Such devices were often described as "HiFi audio", "Audio FM" / "AFM" (FM standing for "Frequency Modulation") and sometimes informally as "Nicam" VCRs (due to their use in recording the Nicam broadcast audio signal). They remained compatible with non-HiFi VCR players since the standard audio track was also recorded, and were at times used as an alternative to audio cassette tapes due to their superior frequency range and flat frequency response.
While recording in video mode (compatible with DVD-Video), most DVD recorders can only record one of the three channels (Digital I, Digital II, Analogue mono) allowed by the standard. Newer standard such as DVD-VR allows recording all the digital channels (in both stereo and bilingual mode), whereas the mono channel will be lost.
Flash memory and computer multimediaEdit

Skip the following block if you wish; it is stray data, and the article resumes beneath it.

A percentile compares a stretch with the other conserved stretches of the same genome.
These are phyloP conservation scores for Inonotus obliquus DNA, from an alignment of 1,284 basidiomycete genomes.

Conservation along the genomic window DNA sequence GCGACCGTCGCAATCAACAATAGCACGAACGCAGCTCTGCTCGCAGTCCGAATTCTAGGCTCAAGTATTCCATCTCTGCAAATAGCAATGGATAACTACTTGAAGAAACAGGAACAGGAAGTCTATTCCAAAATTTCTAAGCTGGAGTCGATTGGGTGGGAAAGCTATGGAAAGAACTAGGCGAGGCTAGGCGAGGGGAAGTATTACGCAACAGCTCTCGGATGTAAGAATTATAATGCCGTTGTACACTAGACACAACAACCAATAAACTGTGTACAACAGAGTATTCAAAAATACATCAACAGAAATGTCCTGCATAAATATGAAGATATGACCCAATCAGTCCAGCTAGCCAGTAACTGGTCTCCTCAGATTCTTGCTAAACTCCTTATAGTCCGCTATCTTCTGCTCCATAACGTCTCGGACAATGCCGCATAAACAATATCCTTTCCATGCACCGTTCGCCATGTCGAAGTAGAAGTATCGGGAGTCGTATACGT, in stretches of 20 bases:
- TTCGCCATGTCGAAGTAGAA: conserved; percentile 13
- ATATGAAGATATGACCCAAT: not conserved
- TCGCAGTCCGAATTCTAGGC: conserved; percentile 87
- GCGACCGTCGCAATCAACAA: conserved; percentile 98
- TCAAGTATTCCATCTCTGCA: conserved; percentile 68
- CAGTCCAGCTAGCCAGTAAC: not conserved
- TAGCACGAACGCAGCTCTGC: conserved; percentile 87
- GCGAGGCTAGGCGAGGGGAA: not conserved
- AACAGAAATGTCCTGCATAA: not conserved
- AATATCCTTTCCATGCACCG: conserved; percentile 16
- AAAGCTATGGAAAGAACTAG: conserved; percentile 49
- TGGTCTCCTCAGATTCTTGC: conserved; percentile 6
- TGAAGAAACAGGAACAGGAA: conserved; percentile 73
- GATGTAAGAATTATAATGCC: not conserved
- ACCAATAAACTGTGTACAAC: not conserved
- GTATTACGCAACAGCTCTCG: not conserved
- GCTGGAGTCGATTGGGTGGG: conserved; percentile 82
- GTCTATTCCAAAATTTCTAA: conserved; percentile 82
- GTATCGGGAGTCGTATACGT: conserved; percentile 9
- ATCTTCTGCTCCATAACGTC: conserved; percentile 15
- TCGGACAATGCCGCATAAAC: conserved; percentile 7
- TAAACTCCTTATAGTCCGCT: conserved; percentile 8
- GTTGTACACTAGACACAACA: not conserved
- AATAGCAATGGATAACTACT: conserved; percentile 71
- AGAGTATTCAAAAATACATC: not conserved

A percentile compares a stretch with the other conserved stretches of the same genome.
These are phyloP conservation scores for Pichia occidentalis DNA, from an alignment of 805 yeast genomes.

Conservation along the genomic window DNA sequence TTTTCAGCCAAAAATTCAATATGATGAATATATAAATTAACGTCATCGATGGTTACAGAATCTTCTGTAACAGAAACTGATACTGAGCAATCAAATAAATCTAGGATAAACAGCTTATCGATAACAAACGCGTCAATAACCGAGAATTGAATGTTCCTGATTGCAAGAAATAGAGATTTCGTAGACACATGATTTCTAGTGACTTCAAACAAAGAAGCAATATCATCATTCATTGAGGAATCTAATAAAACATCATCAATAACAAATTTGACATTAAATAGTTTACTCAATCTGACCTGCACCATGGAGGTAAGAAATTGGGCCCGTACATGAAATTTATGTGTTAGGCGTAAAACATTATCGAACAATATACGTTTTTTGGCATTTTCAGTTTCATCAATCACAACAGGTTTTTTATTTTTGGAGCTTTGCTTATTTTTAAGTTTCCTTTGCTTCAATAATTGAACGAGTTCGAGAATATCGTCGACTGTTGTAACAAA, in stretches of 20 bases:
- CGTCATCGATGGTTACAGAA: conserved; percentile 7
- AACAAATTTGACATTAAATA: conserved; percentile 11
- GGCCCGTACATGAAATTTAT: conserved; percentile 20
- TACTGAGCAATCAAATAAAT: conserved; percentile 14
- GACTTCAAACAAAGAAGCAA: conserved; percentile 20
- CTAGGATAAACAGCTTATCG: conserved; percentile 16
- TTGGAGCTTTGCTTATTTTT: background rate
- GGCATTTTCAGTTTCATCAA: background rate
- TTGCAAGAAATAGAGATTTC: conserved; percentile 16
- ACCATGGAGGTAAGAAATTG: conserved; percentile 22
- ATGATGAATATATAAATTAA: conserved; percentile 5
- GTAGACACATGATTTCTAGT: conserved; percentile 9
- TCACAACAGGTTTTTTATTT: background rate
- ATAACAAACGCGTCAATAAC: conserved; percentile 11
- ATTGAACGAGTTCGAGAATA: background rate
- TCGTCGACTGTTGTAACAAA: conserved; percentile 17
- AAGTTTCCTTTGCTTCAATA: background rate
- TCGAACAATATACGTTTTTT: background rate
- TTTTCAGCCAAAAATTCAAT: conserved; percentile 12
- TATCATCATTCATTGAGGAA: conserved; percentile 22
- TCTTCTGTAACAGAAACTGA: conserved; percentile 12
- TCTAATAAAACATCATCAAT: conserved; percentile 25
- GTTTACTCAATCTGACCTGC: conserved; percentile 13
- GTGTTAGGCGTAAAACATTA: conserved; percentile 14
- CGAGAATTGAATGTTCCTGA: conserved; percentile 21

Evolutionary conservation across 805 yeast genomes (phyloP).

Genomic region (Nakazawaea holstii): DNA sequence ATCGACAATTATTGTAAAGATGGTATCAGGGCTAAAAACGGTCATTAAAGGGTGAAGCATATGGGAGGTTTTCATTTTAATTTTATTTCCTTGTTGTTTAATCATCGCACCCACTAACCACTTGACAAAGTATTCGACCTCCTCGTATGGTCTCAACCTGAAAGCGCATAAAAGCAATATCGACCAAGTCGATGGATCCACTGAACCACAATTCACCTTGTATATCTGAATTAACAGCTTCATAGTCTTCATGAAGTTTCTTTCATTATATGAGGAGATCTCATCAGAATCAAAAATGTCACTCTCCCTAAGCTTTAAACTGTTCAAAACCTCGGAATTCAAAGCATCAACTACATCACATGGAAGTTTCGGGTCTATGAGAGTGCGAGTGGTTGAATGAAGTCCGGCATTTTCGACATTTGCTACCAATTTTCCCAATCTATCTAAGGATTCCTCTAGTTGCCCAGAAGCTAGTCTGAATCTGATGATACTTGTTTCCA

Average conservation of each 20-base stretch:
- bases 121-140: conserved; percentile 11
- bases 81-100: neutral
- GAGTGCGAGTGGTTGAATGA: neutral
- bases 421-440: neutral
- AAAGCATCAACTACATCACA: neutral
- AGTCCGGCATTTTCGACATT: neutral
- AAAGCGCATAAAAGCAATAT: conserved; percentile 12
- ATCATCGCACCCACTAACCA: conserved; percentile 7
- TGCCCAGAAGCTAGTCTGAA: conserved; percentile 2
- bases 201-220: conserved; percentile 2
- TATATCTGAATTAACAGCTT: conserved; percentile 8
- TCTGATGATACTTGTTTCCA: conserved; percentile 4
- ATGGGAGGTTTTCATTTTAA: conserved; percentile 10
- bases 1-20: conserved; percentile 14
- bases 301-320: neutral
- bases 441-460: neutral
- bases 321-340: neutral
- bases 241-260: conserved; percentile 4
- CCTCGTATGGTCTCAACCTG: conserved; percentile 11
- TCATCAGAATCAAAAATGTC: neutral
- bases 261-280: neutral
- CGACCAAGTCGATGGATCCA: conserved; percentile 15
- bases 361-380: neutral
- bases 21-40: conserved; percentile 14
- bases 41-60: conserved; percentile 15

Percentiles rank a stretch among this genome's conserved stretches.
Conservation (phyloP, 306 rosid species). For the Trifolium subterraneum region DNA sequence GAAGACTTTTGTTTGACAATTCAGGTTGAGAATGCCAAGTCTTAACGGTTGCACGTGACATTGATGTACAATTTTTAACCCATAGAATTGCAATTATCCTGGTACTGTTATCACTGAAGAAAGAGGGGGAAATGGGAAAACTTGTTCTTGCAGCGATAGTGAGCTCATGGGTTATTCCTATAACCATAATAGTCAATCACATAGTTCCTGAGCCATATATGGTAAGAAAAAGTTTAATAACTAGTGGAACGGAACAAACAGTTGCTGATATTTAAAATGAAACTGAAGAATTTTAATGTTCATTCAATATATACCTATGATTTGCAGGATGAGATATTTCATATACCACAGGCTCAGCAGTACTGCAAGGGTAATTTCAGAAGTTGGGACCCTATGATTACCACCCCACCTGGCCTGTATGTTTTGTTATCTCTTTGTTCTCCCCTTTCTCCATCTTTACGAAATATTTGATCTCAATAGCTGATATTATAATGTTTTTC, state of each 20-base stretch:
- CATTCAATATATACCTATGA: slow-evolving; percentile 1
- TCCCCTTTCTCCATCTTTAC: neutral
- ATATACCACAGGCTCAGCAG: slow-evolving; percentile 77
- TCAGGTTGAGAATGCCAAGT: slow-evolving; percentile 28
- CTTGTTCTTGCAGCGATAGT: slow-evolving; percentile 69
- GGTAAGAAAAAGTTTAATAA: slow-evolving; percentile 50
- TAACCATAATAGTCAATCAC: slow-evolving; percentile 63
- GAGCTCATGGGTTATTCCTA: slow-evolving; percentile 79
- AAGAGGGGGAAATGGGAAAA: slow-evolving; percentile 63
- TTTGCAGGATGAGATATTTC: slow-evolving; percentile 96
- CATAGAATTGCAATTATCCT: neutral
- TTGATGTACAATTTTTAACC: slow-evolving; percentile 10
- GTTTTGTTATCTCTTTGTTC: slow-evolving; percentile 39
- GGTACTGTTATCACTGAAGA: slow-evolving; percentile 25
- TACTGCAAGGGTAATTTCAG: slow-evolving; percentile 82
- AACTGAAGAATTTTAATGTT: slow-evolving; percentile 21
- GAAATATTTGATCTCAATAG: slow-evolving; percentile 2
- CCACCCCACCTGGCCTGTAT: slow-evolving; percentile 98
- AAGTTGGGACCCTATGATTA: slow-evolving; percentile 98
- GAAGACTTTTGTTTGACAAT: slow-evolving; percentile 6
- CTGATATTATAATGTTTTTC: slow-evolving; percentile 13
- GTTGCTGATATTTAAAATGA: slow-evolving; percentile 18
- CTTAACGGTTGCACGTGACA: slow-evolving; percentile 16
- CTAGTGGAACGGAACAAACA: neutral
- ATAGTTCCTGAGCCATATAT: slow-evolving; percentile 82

Codecs for digital media on computers will often convert NICAM to another digital audio format to save drive space.
^Croll, M.G., Osborne, D.W. and Spicer, C.R. (1974), Digital sound signals: the present BBC distribution system and a proposal for bit-rate reduction by digital companding. IEE Conference publication No. 119, pp. 90–96
^Bartlett, C.J.C. and Greszczuk, J. (1964), Companding in a p.c.m. system. Symposium on Transmission Aspects of Communication Networks, London, IEE 1964, pp. 183–186.
^Osborne, D.W. (1972) Digital sound signals: further investigation of instantaneous and other rapid companding systems. BBC Research Dept. Report 1972/31.